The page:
The shadowy Baluchistan Liberation Army said it would strike the oil and gas installation at Dhodak in the central Pakistani province of Punjab.
It marks an apparent attempt by the group to spread violence to other areas beyond the southwestern province of Baluchistan, where it was blamed for an attack on a gas plant last month which killed eight people.
"We will blow up the oil and gasfield in Dhodak if non-locals working at the plant are not expelled," the group's purported spokesman Azad Baluch - an apparent nom de guerre meaning Free Baluchistan - said.
Oil pipe attacked
Baluch issued the warning in a telephone call to local newspaper offices on Sunday at the same time as he claimed responsibility for a blast which ruptured a gas pipeline, also in Punjab.
The explosion on Saturday near Mangrotha in Dera Ghazi Khan district, 90km west of the central city of Multan, disrupted gas supplies to some places in the populous Punjab.
Baluchistan is the biggest and
poorest province in Pakistan
Local officials said they had taken steps to protect national assets, including the Pakistan Atomic Energy Commission facility at Dera Ghazi Khan, 112km east of Dhodak.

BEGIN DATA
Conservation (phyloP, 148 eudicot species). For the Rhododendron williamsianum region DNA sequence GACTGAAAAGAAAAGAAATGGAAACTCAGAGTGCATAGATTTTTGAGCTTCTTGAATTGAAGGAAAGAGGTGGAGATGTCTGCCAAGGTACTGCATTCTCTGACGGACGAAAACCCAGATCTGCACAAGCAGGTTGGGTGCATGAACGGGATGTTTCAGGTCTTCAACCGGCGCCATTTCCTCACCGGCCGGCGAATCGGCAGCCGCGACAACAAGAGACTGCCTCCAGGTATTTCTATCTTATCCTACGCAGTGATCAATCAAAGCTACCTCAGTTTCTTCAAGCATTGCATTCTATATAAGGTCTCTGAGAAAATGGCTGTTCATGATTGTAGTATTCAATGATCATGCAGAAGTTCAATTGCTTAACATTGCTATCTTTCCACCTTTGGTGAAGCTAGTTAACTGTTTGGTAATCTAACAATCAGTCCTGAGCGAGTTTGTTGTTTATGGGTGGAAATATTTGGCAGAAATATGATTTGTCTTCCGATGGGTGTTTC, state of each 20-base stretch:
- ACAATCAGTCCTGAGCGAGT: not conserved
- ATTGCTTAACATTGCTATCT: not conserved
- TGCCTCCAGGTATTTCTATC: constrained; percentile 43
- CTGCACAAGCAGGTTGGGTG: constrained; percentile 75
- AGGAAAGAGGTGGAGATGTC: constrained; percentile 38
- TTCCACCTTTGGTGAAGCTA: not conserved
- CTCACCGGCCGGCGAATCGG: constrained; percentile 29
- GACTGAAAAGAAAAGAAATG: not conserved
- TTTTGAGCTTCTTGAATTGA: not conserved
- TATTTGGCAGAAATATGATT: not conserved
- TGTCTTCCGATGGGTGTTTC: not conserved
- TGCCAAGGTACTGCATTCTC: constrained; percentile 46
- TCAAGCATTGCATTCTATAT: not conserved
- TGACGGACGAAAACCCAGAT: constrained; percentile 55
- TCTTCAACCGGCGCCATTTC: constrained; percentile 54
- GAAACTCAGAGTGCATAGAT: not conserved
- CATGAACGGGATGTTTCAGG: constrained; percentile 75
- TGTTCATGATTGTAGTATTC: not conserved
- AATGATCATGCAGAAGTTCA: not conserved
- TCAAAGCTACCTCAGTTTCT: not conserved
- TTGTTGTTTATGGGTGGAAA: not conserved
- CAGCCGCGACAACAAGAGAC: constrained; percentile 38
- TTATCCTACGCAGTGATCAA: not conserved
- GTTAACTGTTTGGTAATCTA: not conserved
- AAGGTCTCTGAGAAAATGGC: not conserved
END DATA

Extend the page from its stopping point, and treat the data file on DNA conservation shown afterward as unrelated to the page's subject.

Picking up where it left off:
"We have made all necessary arrangements for the security of sensitive areas like Dhodak gasfield, atomic energy station, bridges and railway track in Dera Ghazi Khan district," district police chief Salman Chaudhry told AFP.
Chaudhry said police and paramilitary troops patrolling in the area were "keeping a vigilant eye on suspects".
"We take notice of all threats or warnings given by terrorists and we are taking the Baluchistan Liberation Army's threat seriously."
Bombs targetting railway tracks - including the main line to Iran - or government installations have been exploding almost daily in Baluchistan, the biggest and poorest of Pakistan's four
Tribesmen have been waging a rebellion demanding jobs and a bigger share in the profit from Baluchistan's natural resources.
Aljazeera's correspondent in Islamabad has quoted tribal and official sources as saying that rebel tribal leader Bayt Allah Mahsud and about 150 of his followers surrendered to the Pakistani authorities in Sarugha area in South Waziristan province.
The surrender deal, which includes a pledge by Mahsud and his followers not to harbour wanted suspects and not to resist the military, came as a result of a peace agreement sponsored by chieftains of Mahsud's tribe.
Hours after the truce, however, two Pakistani journalists were killed and another was injured when tribesmen opened fire on their car in the turbulent region near the Afghan border near Wana, officials said.
A fourth journalist, Zardad Khan of Aljazeera who
was also in the car, escaped injury, hospital and media sources said.